1. The electroencephalogram (EEG) is used for recording the electrical activity of the human brain.
2. Electrical impulses generated by nerve in the brain can be measured by electrodes placed on the scalp.
3. The EEG gives a view of neural activity and has been used to non-invasively study the physiology of the brain.
4. Unlike other imagining techniques (e.g. functional Magnetic Resonance Imaging [fMRI]), the EEG is continuous (i.e. in real time and ongoing). In its most simplistic form, when two electrodes are attached to the surface of the scalp and connected to an amplifier, the output will be variations in voltage over time.
5. EEG activity is quite small signal, measured in microvolt (µV) with the main frequencies of interest up to approximately 30 Hertz (Hz)
Source of EEG activity
• The brain's electrical charge is maintained by billions of neurons.
• Neurons are electrically charged (or "polarized") by membrane transport proteins that pump ions across their membranes.
• When a neuron receives a signal from its neighbour via an action potential, it responds by releasing ions into the space outside the cell.
• Ions of like charge repel each other, and when many ions are pushed out of many neurons at the same time, they can push their neighbors, who push their neighbors, and so on, in a wave.
• This process is known as volume conduction.
• When the wave of ions reaches the electrodes on the scalp, they can push or pull electrons on the metal on the electrodes.
• Since metal conducts the push and pull of electrons easily, the difference in push, or voltage, between any two electrodes can be measured by a voltmeter.
• Recording these voltages over time gives us the EEG.
• The electric potentials generated by single neurons are far too small to be picked by EEG.
• EEG activity therefore always reflects the summation of the synchronous activity of thousands or millions of neurons that have similar spatial orientation.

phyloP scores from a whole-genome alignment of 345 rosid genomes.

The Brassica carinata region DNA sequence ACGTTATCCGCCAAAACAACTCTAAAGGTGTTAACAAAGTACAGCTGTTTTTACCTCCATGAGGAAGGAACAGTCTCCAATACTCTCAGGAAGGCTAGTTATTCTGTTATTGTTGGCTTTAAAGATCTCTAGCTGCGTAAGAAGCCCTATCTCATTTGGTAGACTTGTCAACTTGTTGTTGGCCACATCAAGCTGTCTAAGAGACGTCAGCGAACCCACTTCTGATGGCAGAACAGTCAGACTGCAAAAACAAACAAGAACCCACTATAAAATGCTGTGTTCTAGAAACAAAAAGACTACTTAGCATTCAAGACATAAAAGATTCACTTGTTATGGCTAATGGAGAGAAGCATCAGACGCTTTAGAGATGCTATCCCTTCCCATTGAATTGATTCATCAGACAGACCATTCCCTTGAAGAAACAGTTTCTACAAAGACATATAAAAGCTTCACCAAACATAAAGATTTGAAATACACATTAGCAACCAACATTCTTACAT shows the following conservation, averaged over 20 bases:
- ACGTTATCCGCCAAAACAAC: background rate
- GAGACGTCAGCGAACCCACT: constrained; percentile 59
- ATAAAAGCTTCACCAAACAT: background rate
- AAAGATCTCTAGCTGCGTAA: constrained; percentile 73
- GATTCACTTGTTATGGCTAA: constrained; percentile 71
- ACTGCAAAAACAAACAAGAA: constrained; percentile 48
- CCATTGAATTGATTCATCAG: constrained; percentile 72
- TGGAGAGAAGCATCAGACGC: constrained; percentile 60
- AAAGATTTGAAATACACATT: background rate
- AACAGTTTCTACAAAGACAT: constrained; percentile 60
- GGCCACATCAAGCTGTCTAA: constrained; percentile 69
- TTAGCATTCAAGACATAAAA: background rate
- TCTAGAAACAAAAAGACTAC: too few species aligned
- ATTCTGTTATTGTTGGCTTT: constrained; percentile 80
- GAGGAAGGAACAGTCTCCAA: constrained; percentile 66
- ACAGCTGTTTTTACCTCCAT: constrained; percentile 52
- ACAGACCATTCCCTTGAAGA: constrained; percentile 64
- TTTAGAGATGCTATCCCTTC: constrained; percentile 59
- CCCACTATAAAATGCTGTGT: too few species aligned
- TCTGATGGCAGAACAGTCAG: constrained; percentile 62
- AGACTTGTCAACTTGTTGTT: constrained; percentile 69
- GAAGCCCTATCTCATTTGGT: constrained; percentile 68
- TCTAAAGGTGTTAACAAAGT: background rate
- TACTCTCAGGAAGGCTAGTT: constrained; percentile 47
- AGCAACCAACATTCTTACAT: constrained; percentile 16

• If the cells do not have similar spatial orientation, their ions do not line up and create waves to be detected.
• Pyramidal neurons of the cortex are thought to produce most EEG signal because they are well-aligned and fire together.
The Nature of EEG Signal
From 2µV (brain death) to several hundred µV.
*The frequency bands in EEG:
1-Delta (<4 Hz): deep sleep stages of normal adults.
2-Theta (4-8 Hz): normal infants and children as well as during sleep in adults.
3-Alpha (8-14 Hz): mostly below 50 µV, normal adults during relaxed and mentally inactive awakens.
4-Beta (14-30 Hz): mostly below 30 µV , It is enhanced by expectancy states and tension.
4-Gamma (>30 Hz): Usually, it is not of clinical and physiological interests and therefore often filtered out in EEG recordings
EEG machine consists of the following components:
4- Recording unit.
Electrode: It is a metallic part which is used for transmitting the electrical activity of the brain to the input circuit of the amplifier in the EEG machine,
• Electrodes are placed on the scalp in special positions. These positions are identified by the recorders.
• There are two different types of EEG signals depending on where the signal is taken in the head: scalp or intracranial.
• For scalp EEG, electrodes, are placed on the scalp with contact.
• In intracranial EEG, the EEG signal is obtained by special electrodes implanted in the brain surface during a surgery.
The brain (cerebrum) is formed of two cerebral hemispheres, right and left.
Each cerebral hemisphere is
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